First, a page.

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    $\begingroup$ Far from being a cop-out, using domain knowledge is an excellent way to avoid overfitting and to ensure the analysis is relevant. Certainly there are many cases where no such knowledge is available--but that only means you don't have recourse to this excellent technique, and therefore are more likely to endure the consequences of overfitting from exploring too many explanatory variables. $\endgroup$
    – whuber
    Oct 21, 2020 at 14:45
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    $\begingroup$ The very first thing your experienced statistician does is explicitly recognize that this analysis is exploratory, and that $p$ values should not even be calculated. The next thing they do is try to convince the non-statisticians on the team of this. After that: anything goes. Use BIC, cross validation, prediction into a holdout sample, ... $\endgroup$ Oct 21, 2020 at 14:45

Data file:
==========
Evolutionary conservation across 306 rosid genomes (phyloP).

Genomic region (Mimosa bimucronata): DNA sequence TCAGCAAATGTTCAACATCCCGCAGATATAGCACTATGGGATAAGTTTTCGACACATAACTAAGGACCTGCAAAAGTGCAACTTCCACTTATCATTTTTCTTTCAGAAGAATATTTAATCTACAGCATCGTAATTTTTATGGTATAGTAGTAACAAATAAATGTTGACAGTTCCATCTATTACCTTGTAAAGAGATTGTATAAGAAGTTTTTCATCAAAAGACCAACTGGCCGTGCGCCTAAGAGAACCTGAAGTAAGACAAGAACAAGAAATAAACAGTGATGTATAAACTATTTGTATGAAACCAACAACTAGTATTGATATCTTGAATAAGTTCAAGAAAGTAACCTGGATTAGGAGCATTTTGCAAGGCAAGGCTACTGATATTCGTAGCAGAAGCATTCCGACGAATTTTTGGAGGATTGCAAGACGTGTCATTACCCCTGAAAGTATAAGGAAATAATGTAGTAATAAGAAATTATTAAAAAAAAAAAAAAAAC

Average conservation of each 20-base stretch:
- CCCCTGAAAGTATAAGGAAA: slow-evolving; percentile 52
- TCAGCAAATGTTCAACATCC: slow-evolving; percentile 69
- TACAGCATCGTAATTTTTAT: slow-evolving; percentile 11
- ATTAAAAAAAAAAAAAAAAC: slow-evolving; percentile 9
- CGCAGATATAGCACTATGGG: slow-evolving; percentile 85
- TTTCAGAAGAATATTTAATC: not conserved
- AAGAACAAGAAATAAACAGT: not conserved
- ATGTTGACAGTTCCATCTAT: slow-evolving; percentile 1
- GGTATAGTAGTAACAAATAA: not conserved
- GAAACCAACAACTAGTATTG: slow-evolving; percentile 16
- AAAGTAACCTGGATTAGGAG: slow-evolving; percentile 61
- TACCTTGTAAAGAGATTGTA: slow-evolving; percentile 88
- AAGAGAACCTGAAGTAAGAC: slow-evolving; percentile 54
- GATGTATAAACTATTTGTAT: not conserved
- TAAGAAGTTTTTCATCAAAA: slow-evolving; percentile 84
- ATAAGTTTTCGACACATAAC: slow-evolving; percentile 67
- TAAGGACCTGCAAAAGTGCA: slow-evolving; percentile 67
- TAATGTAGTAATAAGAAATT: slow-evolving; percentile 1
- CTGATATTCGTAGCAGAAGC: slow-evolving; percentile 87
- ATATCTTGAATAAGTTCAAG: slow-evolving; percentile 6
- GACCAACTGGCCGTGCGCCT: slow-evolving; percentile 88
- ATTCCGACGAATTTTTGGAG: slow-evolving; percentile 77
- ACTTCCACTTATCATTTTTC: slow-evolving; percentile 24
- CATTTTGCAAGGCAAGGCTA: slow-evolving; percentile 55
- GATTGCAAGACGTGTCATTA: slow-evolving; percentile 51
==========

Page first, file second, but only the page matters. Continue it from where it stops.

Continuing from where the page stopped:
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    $\begingroup$ "Even in the example I gave above, there is no comprehensive theory/proof on whether the interaction between, say, height and IQ has an effect on salary." This is precisely where you collect data and fit two models, one with and one without the interaction, and then you test the null hypothesis that the interaction has a coefficient of zero. This is classical NHST, no problem. The problem with overfitting/multiple comparisons starts when you do this with all possible interactions. $\endgroup$ Oct 21, 2020 at 14:56
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    $\begingroup$ @StephanKolassa Yes that is fine for a single interaction. But my question is when we have several predictors in a multiple regression model, how do we decide which interactions to include? Everything I've read on this topic just talks about what we shouldn't do, I've yet to see an answer that tells us what we should do (apart from use domain knowledge which is very often not possible/useful). So I ask again, how do we decide which interactions to include? $\endgroup$ Oct 21, 2020 at 15:01